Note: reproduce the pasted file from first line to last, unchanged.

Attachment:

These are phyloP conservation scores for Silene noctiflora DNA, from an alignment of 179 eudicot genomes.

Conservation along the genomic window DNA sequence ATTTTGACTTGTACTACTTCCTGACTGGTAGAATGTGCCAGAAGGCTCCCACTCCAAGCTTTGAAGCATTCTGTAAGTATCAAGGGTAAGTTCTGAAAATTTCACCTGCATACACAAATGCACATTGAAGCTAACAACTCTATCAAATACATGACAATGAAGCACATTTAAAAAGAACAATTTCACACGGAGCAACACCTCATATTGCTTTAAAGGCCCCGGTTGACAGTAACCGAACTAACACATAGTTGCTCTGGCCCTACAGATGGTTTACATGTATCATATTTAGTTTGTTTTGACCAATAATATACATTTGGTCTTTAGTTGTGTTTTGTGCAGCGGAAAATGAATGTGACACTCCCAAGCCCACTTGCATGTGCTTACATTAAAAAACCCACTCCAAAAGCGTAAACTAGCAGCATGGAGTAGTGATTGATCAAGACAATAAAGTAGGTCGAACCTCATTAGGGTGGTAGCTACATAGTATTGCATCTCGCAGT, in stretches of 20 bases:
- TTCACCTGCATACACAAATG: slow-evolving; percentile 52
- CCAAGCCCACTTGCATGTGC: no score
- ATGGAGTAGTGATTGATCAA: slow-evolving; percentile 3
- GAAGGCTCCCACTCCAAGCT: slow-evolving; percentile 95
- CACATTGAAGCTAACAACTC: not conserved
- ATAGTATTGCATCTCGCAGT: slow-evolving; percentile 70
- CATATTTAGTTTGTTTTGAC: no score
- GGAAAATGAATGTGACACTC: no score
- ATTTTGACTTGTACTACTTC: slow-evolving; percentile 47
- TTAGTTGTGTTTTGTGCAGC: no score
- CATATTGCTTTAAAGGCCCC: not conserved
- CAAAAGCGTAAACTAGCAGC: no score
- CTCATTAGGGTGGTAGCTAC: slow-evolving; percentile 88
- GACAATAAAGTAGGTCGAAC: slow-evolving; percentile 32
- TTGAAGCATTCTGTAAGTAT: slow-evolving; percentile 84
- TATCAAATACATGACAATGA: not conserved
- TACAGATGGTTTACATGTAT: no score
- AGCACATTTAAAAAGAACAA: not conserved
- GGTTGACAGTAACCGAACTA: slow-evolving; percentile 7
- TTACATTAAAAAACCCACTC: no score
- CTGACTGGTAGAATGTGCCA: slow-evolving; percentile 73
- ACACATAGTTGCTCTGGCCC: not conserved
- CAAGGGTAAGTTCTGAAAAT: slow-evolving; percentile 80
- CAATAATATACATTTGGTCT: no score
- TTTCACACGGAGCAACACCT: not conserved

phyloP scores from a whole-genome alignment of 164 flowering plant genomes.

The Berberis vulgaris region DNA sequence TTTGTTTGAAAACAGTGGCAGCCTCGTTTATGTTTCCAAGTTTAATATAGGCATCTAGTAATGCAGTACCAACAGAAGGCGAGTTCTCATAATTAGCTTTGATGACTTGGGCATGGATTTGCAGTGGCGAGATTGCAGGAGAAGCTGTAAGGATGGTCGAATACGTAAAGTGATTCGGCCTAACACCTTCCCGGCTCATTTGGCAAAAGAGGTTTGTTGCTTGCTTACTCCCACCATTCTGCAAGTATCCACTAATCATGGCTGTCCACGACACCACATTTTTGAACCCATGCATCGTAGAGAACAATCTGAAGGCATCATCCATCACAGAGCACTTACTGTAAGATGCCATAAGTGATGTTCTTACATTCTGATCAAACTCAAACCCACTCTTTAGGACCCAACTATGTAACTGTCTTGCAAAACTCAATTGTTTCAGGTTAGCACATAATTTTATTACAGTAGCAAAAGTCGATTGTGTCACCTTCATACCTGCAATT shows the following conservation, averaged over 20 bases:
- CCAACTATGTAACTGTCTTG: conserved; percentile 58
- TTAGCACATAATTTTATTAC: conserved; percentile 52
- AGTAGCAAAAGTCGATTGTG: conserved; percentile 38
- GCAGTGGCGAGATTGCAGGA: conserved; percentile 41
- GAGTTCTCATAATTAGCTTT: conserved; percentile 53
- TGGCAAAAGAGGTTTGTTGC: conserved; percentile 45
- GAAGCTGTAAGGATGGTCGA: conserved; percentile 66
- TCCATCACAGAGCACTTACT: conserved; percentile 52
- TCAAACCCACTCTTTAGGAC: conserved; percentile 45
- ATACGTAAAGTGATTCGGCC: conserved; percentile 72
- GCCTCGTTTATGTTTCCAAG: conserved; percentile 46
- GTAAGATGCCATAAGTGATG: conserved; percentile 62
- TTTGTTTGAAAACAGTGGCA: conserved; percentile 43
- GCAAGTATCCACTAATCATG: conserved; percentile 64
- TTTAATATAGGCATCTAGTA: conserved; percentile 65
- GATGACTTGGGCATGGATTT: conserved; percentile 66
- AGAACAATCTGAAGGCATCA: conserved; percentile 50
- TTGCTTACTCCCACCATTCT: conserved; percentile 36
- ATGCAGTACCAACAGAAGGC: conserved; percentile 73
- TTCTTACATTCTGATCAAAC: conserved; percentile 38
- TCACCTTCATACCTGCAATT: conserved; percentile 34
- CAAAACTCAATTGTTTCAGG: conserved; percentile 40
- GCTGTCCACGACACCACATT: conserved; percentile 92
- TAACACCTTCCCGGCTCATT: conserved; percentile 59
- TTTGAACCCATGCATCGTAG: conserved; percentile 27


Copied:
These are phyloP conservation scores for Silene noctiflora DNA, from an alignment of 179 eudicot genomes.

Conservation along the genomic window DNA sequence ATTTTGACTTGTACTACTTCCTGACTGGTAGAATGTGCCAGAAGGCTCCCACTCCAAGCTTTGAAGCATTCTGTAAGTATCAAGGGTAAGTTCTGAAAATTTCACCTGCATACACAAATGCACATTGAAGCTAACAACTCTATCAAATACATGACAATGAAGCACATTTAAAAAGAACAATTTCACACGGAGCAACACCTCATATTGCTTTAAAGGCCCCGGTTGACAGTAACCGAACTAACACATAGTTGCTCTGGCCCTACAGATGGTTTACATGTATCATATTTAGTTTGTTTTGACCAATAATATACATTTGGTCTTTAGTTGTGTTTTGTGCAGCGGAAAATGAATGTGACACTCCCAAGCCCACTTGCATGTGCTTACATTAAAAAACCCACTCCAAAAGCGTAAACTAGCAGCATGGAGTAGTGATTGATCAAGACAATAAAGTAGGTCGAACCTCATTAGGGTGGTAGCTACATAGTATTGCATCTCGCAGT, in stretches of 20 bases:
- TTCACCTGCATACACAAATG: slow-evolving; percentile 52
- CCAAGCCCACTTGCATGTGC: no score
- ATGGAGTAGTGATTGATCAA: slow-evolving; percentile 3
- GAAGGCTCCCACTCCAAGCT: slow-evolving; percentile 95
- CACATTGAAGCTAACAACTC: not conserved
- ATAGTATTGCATCTCGCAGT: slow-evolving; percentile 70
- CATATTTAGTTTGTTTTGAC: no score
- GGAAAATGAATGTGACACTC: no score
- ATTTTGACTTGTACTACTTC: slow-evolving; percentile 47
- TTAGTTGTGTTTTGTGCAGC: no score
- CATATTGCTTTAAAGGCCCC: not conserved
- CAAAAGCGTAAACTAGCAGC: no score
- CTCATTAGGGTGGTAGCTAC: slow-evolving; percentile 88
- GACAATAAAGTAGGTCGAAC: slow-evolving; percentile 32
- TTGAAGCATTCTGTAAGTAT: slow-evolving; percentile 84
- TATCAAATACATGACAATGA: not conserved
- TACAGATGGTTTACATGTAT: no score
- AGCACATTTAAAAAGAACAA: not conserved
- GGTTGACAGTAACCGAACTA: slow-evolving; percentile 7
- TTACATTAAAAAACCCACTC: no score
- CTGACTGGTAGAATGTGCCA: slow-evolving; percentile 73
- ACACATAGTTGCTCTGGCCC: not conserved
- CAAGGGTAAGTTCTGAAAAT: slow-evolving; percentile 80
- CAATAATATACATTTGGTCT: no score
- TTTCACACGGAGCAACACCT: not conserved

phyloP scores from a whole-genome alignment of 164 flowering plant genomes.

The Berberis vulgaris region DNA sequence TTTGTTTGAAAACAGTGGCAGCCTCGTTTATGTTTCCAAGTTTAATATAGGCATCTAGTAATGCAGTACCAACAGAAGGCGAGTTCTCATAATTAGCTTTGATGACTTGGGCATGGATTTGCAGTGGCGAGATTGCAGGAGAAGCTGTAAGGATGGTCGAATACGTAAAGTGATTCGGCCTAACACCTTCCCGGCTCATTTGGCAAAAGAGGTTTGTTGCTTGCTTACTCCCACCATTCTGCAAGTATCCACTAATCATGGCTGTCCACGACACCACATTTTTGAACCCATGCATCGTAGAGAACAATCTGAAGGCATCATCCATCACAGAGCACTTACTGTAAGATGCCATAAGTGATGTTCTTACATTCTGATCAAACTCAAACCCACTCTTTAGGACCCAACTATGTAACTGTCTTGCAAAACTCAATTGTTTCAGGTTAGCACATAATTTTATTACAGTAGCAAAAGTCGATTGTGTCACCTTCATACCTGCAATT shows the following conservation, averaged over 20 bases:
- CCAACTATGTAACTGTCTTG: conserved; percentile 58
- TTAGCACATAATTTTATTAC: conserved; percentile 52
- AGTAGCAAAAGTCGATTGTG: conserved; percentile 38
- GCAGTGGCGAGATTGCAGGA: conserved; percentile 41
- GAGTTCTCATAATTAGCTTT: conserved; percentile 53
- TGGCAAAAGAGGTTTGTTGC: conserved; percentile 45
- GAAGCTGTAAGGATGGTCGA: conserved; percentile 66
- TCCATCACAGAGCACTTACT: conserved; percentile 52
- TCAAACCCACTCTTTAGGAC: conserved; percentile 45
- ATACGTAAAGTGATTCGGCC: conserved; percentile 72
- GCCTCGTTTATGTTTCCAAG: conserved; percentile 46
- GTAAGATGCCATAAGTGATG: conserved; percentile 62
- TTTGTTTGAAAACAGTGGCA: conserved; percentile 43
- GCAAGTATCCACTAATCATG: conserved; percentile 64
- TTTAATATAGGCATCTAGTA: conserved; percentile 65
- GATGACTTGGGCATGGATTT: conserved; percentile 66
- AGAACAATCTGAAGGCATCA: conserved; percentile 50
- TTGCTTACTCCCACCATTCT: conserved; percentile 36
- ATGCAGTACCAACAGAAGGC: conserved; percentile 73
- TTCTTACATTCTGATCAAAC: conserved; percentile 38
- TCACCTTCATACCTGCAATT: conserved; percentile 34
- CAAAACTCAATTGTTTCAGG: conserved; percentile 40
- GCTGTCCACGACACCACATT: conserved; percentile 92
- TAACACCTTCCCGGCTCATT: conserved; percentile 59
- TTTGAACCCATGCATCGTAG: conserved; percentile 27